Return on investment: that, my friends, is really what is on every senior leader’s mind when it comes to social recruiting, erecruiting, and using social media to recruit and source candidates. Often referred to as ROI, Return on investment is a measurement or metric used to measure the rates of dollar return upon a businesses’ time and money spent. For erecruiting this could include activities like blogging, promoting content, and developing a recruiting strategy that leverages Facebook ads.
The challenge when measuring ROI when it comes to recruiting and engagement in a talent community on social media channels normally surrounds one of the following:
- Guaranteed Success. Social media is a relatively new medium in which to engage and recruit candidates through the process of erecruiting. While there are certainly best practices when it comes to LinkedIn, Facebook, and Twitter, like most things in business, there are no guarantees.
- Effort/Time. Unless you are a well-known brand, building your presence and reputation on social media requires a great deal of time and effort before you reap the benefits. It takes time to build a foundation. A social media recruiting strategy is much like purchasing a home. You don’t generally make money right away. Flipping homes requires time, capital, and sometimes blood, sweat, and tears without a 100% guarantee.
- Everyone is an Expert. Or at least everyone claims to be. Social media provides an easy entrance to experts many who have no experience in the field of recruiting, HR, or beyond a few SEO tricks. Because social media strategies are as varied as the number of blogs throughout the internet, it’s important to research, plan, and prepare before diving into social media and recruiting.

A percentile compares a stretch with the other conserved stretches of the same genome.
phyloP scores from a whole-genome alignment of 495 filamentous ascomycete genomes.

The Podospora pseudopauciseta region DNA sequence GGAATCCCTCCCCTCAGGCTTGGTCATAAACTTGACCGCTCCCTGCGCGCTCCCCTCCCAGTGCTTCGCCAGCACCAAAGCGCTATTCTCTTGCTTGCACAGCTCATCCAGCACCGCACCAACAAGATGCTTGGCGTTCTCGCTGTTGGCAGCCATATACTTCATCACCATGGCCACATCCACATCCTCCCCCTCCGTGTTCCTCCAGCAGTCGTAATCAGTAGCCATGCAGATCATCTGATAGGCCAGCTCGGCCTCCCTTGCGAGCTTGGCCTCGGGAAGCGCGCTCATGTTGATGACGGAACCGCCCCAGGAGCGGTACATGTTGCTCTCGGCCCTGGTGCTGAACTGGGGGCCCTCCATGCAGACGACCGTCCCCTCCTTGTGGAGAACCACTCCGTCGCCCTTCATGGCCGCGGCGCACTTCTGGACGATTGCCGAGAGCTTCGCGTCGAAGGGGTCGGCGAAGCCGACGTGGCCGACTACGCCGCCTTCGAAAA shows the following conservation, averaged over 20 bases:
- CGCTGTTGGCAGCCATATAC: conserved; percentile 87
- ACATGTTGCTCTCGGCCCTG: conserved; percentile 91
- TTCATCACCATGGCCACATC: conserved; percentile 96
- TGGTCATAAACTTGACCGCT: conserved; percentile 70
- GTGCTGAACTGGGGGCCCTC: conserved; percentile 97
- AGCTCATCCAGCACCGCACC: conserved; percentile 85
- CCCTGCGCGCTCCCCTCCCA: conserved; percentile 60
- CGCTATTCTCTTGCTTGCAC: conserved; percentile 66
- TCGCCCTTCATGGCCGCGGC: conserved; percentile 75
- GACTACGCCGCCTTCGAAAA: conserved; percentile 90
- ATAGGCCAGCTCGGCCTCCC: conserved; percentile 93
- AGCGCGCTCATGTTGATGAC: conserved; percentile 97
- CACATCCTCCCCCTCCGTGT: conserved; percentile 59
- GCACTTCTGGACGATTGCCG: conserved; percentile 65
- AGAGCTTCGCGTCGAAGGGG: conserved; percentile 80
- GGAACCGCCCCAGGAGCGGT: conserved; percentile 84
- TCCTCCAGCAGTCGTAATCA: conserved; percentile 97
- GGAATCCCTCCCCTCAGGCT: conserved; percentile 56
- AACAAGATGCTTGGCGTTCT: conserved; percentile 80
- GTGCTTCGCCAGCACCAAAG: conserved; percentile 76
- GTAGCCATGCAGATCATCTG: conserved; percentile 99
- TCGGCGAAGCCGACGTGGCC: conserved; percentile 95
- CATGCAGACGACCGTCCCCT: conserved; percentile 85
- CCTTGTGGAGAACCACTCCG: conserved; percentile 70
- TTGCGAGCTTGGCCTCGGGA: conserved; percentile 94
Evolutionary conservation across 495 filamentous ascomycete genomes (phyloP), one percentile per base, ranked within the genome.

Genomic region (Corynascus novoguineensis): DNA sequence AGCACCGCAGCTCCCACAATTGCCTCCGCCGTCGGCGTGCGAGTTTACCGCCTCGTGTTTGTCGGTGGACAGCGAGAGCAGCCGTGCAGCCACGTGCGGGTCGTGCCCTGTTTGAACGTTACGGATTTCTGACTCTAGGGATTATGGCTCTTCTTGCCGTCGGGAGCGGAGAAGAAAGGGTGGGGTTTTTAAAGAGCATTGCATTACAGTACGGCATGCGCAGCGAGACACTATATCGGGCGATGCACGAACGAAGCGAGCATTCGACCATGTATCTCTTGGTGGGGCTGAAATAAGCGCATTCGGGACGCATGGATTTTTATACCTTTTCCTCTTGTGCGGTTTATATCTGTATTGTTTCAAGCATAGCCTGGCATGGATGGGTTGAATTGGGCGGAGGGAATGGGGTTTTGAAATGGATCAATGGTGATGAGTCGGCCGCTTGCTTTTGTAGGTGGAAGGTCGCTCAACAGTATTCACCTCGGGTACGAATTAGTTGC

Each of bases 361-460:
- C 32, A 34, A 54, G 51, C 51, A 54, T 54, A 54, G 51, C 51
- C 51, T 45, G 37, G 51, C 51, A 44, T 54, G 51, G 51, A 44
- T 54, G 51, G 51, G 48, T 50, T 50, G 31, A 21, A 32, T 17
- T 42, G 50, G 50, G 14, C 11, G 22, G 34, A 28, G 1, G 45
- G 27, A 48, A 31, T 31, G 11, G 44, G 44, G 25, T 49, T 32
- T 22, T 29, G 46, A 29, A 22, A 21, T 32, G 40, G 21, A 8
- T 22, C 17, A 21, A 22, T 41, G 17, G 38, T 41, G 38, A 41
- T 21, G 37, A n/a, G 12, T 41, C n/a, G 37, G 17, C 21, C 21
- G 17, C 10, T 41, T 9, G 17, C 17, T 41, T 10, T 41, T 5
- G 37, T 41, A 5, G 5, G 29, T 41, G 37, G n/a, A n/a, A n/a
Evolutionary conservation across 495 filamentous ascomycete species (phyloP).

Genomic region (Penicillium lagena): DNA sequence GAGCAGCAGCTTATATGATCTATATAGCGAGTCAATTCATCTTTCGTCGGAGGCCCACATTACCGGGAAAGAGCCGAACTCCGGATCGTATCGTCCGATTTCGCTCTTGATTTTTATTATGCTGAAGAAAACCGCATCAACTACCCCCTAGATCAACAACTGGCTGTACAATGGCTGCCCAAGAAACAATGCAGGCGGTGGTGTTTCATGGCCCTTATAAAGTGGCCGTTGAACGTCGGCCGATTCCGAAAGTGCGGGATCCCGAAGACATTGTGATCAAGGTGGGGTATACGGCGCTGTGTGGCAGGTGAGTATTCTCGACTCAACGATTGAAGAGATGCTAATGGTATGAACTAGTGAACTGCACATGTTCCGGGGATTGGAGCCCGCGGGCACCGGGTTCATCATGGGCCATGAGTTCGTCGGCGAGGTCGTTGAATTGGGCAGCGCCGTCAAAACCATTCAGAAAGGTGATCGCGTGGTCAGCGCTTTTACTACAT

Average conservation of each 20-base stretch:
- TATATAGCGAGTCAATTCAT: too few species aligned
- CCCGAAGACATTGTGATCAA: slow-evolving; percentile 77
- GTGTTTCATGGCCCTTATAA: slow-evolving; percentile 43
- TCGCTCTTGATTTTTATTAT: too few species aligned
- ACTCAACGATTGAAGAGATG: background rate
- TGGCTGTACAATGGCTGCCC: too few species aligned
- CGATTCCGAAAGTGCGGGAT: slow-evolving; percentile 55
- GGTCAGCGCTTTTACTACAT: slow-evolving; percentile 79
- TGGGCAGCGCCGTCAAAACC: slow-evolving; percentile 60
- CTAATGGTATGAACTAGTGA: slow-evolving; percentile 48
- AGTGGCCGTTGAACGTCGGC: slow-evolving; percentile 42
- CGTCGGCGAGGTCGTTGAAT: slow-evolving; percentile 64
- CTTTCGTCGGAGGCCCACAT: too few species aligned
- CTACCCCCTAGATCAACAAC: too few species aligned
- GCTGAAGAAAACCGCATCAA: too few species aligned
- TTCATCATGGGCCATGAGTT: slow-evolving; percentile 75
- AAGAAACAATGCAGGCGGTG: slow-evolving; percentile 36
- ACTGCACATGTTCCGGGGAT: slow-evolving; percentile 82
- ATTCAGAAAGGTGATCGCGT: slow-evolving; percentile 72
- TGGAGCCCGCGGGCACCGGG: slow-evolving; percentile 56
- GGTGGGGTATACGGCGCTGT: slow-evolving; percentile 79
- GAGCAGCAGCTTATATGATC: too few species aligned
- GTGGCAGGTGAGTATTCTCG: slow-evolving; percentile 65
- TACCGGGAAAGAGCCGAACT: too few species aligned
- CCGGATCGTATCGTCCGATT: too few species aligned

As you begin dipping your toe into the internet recruiting waters of social media, it’s important to establish clear measurables and metrics that can support your efforts beyond the standard metrics tools and measurements like Tweet Reach and Facebook Impressions.
- Bit.ly Links. Using a tool like bit.ly provides you data regarding the number of clicks to a particular url. From here you can determine candidate conversion ratios using number of clicks/applications. If the link is viewable on email newsletter, blogs, or other websites, a custom shortened link provides a consistent and subtle branding message that’s guaranteed to impress.
- Surveys/Focus Groups. As you are beginning your online recruiting efforts, spend time talking with your candidate pool. Where are they spending their time online and what made them apply for you position versus others online? Go beyond the standard online survey, pull up a chair, and get to know your job seekers.
- Turnover Metrics. While a candidate source might fill positions, the real key when developing any type of recruiting strategy is determining if the source provides quality candidates beyond time and cost to fill. This means evaluating turnover by source metrics. Video recruiting campaigns in my experience have always produced lower turnover than more traditional efforts because candidates are provide consistent and more information about job responsibilities and company culture. Data from turnover metrics can help guide you where to spend your time and effort on future social media recruiting campaigns.
Internet recruiting strategies can support your already established recruiting efforts. Like any business plan or strategy, it’s important to spend time establishing measure-ables and metrics to guide you, whether it’s by retooling your social media efforts, expanding them, or abandoning them altogether.
Photo Credit Soshable
Jessica Miller-Merrell, SPHR is a HR consultant, new media strategist, and author who writes at Blogging4Jobs. Jessica is the host of Job Search Secrets, an internet television show for job seekers.